1 Now when Jesus had finished these sayings, he went away from Galilee and entered the region of Judea beyond the Jordan.

2 And large crowds followed him, and he healed them there.

3 And Pharisees came up to him and tested him by asking, “Is it lawful to divorce one’s wife for any cause?”

4 He answered, “Have you not read that he who created them from the beginning made them male and female,

5 and said, ‘Therefore a man shall leave his father and his mother and hold fast to his wife, and the two shall become one flesh’?

6 So they are no longer two but one flesh. What therefore God has joined together, let not man separate.”

7 They said to him, “Why then did Moses command one to give a certificate of divorce and to send her away?”

8 He said to them, “Because of your hardness of heart Moses allowed you to divorce your wives, but from the beginning it was not so.

9 And I say to you: whoever divorces his wife, except for sexual immorality, and marries another, commits adultery.”

10 The disciples said to him, “If such is the case of a man with his wife, it is better not to marry.”

11 But he said to them, “Not everyone can receive this saying, but only those to whom it is given.

If you want to read reflections on these teachings that honor the plain meaning of the words, then by all means, pick up Ryan T. Anderson’s “Truth Overruled: The Future of Marriage and Religious Freedom” and Michael L. Brown’s “Can You Be Gay and Christian?: Responding With Love and Truth to Questions About Homosexuality“. It’s more important to align your beliefs with reason and evidence than with feelings and peer-approval.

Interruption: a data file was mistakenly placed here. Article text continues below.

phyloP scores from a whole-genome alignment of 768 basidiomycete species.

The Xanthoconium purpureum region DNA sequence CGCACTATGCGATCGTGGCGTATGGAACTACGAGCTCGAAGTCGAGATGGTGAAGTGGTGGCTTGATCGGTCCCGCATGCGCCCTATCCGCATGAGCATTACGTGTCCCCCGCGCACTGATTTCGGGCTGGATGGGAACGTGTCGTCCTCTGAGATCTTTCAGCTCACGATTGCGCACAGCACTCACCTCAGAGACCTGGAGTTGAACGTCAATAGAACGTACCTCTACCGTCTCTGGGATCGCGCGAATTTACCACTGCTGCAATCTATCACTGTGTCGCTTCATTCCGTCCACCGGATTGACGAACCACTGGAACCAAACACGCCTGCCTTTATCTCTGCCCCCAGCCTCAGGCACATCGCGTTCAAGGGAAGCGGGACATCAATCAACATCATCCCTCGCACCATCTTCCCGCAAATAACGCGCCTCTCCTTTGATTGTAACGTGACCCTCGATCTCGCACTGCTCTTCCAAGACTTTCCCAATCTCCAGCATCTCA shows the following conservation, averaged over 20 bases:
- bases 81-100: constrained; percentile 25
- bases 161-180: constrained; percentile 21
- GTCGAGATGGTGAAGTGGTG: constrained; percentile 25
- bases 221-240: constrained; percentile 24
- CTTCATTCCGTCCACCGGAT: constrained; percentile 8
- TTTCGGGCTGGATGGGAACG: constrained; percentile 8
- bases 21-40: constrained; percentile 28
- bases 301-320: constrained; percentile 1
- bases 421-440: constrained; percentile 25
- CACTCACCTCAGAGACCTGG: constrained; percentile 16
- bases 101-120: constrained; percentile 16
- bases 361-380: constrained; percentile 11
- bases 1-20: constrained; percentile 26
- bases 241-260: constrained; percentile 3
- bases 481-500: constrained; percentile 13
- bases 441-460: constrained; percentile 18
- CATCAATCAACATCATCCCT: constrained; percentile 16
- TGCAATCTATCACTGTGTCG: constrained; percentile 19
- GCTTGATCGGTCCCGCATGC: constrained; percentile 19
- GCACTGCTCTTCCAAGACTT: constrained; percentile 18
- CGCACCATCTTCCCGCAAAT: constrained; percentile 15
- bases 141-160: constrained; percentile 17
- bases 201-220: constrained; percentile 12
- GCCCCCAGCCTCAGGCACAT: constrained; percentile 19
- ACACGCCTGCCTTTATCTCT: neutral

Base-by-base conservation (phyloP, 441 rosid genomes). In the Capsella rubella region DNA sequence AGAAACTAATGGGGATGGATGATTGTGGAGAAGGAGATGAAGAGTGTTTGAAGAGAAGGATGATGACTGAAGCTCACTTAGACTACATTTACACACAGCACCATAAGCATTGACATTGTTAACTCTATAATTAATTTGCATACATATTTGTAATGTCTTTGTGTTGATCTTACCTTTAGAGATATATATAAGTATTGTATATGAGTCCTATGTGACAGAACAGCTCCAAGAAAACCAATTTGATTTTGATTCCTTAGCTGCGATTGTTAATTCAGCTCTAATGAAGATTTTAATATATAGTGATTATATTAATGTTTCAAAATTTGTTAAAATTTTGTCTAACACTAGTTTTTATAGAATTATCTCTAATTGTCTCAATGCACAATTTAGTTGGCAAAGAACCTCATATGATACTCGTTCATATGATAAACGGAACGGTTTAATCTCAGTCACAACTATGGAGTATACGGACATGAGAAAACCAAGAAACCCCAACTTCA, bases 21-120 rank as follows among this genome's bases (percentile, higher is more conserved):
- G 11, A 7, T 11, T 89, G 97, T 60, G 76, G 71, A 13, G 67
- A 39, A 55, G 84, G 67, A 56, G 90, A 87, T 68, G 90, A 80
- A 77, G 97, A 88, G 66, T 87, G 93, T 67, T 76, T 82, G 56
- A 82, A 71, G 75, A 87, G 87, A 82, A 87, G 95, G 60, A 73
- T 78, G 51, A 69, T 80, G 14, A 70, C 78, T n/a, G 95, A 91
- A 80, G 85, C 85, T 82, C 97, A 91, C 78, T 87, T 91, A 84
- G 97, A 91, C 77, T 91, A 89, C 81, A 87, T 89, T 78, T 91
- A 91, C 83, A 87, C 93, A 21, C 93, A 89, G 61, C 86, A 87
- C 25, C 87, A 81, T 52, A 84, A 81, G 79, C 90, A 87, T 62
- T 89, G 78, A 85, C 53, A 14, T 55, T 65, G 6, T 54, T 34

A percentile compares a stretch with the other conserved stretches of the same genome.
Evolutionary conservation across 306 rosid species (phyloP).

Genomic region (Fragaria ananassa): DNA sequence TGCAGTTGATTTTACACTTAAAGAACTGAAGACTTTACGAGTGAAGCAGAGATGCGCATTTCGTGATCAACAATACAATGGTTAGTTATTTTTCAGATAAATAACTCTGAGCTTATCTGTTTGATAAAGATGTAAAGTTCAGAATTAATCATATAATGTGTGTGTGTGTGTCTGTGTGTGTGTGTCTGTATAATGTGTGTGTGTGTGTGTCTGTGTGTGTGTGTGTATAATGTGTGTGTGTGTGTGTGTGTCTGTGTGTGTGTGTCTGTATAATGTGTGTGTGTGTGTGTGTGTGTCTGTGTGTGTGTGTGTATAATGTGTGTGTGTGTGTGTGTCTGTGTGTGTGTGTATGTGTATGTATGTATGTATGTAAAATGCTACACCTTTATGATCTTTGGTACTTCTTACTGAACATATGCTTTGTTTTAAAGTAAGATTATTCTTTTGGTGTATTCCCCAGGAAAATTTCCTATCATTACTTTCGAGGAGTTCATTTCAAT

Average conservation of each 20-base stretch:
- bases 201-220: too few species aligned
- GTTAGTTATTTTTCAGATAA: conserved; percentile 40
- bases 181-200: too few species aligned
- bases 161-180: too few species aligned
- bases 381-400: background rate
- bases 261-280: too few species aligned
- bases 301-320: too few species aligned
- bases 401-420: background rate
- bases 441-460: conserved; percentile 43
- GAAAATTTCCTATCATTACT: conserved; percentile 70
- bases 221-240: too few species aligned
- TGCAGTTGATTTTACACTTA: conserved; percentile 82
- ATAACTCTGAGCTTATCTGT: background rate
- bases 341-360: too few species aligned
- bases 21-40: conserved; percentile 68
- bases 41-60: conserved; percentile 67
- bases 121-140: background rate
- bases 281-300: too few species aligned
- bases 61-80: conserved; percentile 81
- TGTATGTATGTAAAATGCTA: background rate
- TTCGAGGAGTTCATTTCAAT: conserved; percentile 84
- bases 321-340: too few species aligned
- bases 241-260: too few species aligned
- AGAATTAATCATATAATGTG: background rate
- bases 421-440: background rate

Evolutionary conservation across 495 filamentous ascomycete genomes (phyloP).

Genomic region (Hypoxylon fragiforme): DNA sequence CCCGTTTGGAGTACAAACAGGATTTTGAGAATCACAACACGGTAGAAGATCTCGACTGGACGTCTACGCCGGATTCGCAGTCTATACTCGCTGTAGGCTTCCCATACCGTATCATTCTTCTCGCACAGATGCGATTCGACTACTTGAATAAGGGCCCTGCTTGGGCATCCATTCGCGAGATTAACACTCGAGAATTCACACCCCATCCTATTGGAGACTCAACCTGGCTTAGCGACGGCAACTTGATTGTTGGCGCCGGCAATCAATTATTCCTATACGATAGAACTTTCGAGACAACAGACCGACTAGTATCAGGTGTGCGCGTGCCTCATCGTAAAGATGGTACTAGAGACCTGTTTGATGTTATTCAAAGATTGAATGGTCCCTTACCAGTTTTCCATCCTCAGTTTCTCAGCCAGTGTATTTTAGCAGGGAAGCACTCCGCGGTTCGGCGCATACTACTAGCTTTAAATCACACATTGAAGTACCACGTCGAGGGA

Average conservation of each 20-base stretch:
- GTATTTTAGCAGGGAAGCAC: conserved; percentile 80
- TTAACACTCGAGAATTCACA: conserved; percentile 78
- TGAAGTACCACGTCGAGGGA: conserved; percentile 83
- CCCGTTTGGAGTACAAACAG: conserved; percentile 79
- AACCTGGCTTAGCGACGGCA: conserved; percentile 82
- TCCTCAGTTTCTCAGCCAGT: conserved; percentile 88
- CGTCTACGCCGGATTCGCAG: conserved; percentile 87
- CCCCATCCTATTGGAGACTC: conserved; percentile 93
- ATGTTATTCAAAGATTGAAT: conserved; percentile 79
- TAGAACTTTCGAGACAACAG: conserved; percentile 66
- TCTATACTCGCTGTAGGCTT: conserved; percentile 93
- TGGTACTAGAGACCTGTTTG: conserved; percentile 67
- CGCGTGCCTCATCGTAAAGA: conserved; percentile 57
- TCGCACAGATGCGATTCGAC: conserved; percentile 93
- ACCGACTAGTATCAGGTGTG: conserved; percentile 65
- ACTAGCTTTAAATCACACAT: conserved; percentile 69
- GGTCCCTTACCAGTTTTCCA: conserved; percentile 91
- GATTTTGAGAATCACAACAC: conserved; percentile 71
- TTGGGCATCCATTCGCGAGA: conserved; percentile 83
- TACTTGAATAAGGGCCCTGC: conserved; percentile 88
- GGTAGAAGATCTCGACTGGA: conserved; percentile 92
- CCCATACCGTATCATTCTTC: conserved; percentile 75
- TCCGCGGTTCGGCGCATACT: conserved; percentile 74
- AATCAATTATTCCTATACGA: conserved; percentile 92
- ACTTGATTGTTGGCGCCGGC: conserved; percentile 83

Even ordinary Christians like me who are single have to say no to our desires to have sex before we are married. Although it is fashionable in the LGBT community to say “God wouldn’t make me have desires that I couldn’t fulfill” and “it’s not fair because straight people can fulfill their desires” this is baloney. I’m straight, and I have been thwarted in fulfilling my desire for sex for decades. It’s a normal Christian life to go without something you need and to be hungry. It’s not exceptional. This is obvious to anyone who reads the Bible and accepts the plain meaning of the words. Jesus didn’t tell people things that they wanted to hear, he told them hard truths that sometimes got him into a lot of trouble with sinful people. I’m really not sure why people who claim to be Christians are attracted to the exact opposite – false teachers who say things that make them feel good and negate the need for forgiveness from God, followed by repentance from sin.

5 thoughts on “Why are people like Glennon Doyle Melton and Jen Hatmaker so famous?”

  1. It’s the false Gospel of Self. They have replaced the truth I assume they once knew at least in part for what suits the world and pushes their success. People are starting to get onto their game though, I think… lots of good articles rebuking them in a loving but truthful way. The lines are being drawn though, Christian women especially are targets for this kind of deception and they are going to have to decide which gospel to follow. Thanks for the post, I feel the same way and know many others do as well